Free event will show how to upgrade irrigation, get greener grass with less cas
Give your sprinkler system a tune-up with help from
a free hands-on workshop. (Photo courtesy Regional
Are your sprinklers ready for an upgrade?
Learn all about irrigation and how to get the most out of your sprinklers during “Sprinkler Spruce Up,” a free event hosted by the Sacramento Suburban Water District.
This hands-on workshop will be held from 11:30 a.m. to 1 p.m. Friday, April 22, at the Garden on Eden, 4900 Eden Ct. in Carmichael.
Irrigation experts will show you how to get your sprinklers ready for the summer months ahead. No registration is necessary.
Now is an excellent time to get your irrigation in good working order, before the heat of summer really hits. Outdoor landscaping accounts for more than half of Sacramento’s summer water use. With another season of drought restrictions looming, upgrading sprinkler heads can be a quick fix that adds up to big savings.
Replacing inefficient spray heads with new rotator nozzles gives the lawn much better irrigation coverage while saving an estimated 30% of water usage. The result: Greener grass while saving cash.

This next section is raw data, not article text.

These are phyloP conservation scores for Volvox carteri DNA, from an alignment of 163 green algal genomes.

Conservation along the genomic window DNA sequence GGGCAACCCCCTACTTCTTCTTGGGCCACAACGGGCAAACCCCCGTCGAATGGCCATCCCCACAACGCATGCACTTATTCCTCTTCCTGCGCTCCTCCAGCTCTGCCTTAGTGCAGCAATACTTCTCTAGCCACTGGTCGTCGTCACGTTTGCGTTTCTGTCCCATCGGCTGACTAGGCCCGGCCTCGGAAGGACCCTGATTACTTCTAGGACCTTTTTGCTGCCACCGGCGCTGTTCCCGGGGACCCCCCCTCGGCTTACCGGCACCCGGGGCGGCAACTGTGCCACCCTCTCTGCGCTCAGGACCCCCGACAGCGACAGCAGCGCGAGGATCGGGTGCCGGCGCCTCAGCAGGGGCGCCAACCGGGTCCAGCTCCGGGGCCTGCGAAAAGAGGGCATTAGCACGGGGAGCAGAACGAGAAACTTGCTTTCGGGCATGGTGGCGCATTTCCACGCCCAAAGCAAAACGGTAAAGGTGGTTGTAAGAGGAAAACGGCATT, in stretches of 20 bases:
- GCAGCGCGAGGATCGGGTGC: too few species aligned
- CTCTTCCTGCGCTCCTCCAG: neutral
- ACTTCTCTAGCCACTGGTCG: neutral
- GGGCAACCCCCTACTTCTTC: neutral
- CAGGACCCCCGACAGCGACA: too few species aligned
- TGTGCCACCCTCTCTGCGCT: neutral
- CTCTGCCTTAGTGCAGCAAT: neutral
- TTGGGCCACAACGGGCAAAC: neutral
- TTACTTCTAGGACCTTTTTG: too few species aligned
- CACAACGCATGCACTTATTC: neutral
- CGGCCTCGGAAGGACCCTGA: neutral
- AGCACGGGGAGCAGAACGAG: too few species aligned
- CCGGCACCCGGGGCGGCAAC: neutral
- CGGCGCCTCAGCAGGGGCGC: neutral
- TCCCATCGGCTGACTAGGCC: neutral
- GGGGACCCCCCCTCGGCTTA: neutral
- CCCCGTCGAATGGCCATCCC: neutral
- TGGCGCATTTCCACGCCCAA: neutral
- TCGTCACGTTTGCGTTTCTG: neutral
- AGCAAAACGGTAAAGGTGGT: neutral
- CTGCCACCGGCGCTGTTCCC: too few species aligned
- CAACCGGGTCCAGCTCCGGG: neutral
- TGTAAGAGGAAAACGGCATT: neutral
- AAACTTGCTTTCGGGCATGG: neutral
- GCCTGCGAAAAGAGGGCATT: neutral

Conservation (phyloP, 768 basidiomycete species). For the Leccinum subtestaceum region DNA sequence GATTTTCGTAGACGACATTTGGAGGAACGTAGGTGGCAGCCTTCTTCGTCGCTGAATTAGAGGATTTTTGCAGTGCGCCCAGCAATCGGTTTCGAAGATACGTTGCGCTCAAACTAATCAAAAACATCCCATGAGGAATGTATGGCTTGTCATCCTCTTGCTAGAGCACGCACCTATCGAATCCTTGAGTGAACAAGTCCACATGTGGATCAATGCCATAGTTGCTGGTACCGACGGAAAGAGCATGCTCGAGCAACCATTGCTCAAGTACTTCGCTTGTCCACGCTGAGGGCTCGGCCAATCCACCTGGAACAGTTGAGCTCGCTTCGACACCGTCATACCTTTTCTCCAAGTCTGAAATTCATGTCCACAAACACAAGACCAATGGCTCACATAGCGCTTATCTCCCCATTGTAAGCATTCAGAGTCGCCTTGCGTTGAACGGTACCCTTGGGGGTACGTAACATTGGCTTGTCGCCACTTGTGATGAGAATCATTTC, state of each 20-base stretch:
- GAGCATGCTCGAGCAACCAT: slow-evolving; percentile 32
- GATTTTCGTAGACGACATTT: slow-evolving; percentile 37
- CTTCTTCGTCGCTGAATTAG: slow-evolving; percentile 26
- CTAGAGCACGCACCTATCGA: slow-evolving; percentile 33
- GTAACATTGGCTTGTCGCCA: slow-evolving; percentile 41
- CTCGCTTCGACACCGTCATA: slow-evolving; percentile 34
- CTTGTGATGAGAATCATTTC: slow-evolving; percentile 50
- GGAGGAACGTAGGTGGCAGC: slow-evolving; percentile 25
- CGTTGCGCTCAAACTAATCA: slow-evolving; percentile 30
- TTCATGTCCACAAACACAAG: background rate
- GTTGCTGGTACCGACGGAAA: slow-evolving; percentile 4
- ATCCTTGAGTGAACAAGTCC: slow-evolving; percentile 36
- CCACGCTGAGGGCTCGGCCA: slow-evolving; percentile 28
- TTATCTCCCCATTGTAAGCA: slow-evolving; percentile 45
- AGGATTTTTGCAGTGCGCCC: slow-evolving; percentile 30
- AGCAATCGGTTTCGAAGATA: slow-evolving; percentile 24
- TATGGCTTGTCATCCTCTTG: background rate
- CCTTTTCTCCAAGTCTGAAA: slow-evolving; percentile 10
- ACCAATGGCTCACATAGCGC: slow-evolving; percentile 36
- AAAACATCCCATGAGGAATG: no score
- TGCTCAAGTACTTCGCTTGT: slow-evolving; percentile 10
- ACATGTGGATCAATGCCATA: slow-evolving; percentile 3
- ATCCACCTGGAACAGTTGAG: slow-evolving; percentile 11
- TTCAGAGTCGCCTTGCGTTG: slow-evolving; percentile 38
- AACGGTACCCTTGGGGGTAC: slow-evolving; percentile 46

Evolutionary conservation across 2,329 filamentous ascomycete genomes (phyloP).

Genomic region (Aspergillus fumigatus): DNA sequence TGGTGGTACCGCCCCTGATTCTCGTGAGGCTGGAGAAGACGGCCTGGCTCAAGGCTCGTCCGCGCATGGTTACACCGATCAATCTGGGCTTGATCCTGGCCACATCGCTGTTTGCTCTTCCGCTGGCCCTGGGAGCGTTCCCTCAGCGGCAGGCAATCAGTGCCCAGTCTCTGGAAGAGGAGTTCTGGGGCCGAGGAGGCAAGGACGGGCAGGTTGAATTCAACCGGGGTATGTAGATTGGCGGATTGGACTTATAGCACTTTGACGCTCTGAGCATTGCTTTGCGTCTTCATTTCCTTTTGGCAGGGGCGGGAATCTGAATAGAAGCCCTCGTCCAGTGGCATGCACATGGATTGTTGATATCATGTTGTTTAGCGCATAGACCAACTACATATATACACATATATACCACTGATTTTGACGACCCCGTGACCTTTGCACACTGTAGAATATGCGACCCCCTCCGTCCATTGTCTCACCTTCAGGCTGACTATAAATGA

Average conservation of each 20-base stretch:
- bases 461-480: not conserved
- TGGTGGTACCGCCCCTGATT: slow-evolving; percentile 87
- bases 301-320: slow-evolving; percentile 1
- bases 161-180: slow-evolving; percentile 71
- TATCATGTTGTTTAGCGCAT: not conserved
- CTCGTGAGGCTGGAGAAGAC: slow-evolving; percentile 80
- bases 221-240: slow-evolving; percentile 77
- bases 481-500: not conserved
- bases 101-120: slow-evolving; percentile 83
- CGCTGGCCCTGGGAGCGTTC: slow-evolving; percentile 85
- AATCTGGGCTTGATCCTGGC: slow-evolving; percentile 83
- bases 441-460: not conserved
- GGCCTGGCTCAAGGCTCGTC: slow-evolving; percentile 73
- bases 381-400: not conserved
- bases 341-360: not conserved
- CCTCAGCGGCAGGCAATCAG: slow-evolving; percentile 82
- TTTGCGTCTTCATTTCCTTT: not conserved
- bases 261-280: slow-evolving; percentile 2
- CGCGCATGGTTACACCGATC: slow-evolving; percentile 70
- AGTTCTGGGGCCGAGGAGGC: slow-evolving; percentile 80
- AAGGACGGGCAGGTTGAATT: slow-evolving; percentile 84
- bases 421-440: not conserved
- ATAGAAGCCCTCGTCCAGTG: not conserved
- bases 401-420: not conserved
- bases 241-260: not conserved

Questions? Contact Water Conservation Supervisor Greg Bundesen at 916-679-2890.
For more water-saving tips as well as rebates, visit BeWaterSmart.info .
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Dig In: Garden checklist for week of Sept. 25
This week's warm break will revive summer crops such as peppers and tomatoes that may still be trying to produce fruit. Pumpkins and winter squash will add weight rapidly.
Be on the lookout for powdery mildew and other fungal diseases that may be enjoying this combination of warm air and moist soil.
* Late September is ideal for sowing a new lawn or re-seeding bare spots.
* Compost annuals and vegetable crops that have finished producing.
* Cultivate and add compost to the soil to replenish its nutrients for fall and winter vegetables and flowers.
* Plant for fall now. The warm soil will get cool-season veggies and flowers off to a fast start.
* Plant onions, lettuce, peas, radishes, turnips, beets, carrots, bok choy, spinach and potatoes directly into the vegetable beds.
* Transplant lettuce, cabbage, broccoli, kale, Brussels sprouts and cauliflower.
* Sow seeds of California poppies, clarkia and African daisies.
* Transplant cool-weather annuals such as pansies, violas, fairy primroses, calendulas, stocks and snapdragons.
* Divide and replant bulbs, rhizomes and perennials.
* Dig up and divide daylilies as they complete their bloom cycle.
* Divide and transplant peonies that have become overcrowded. Replant with "eyes" about an inch below the soil surface.
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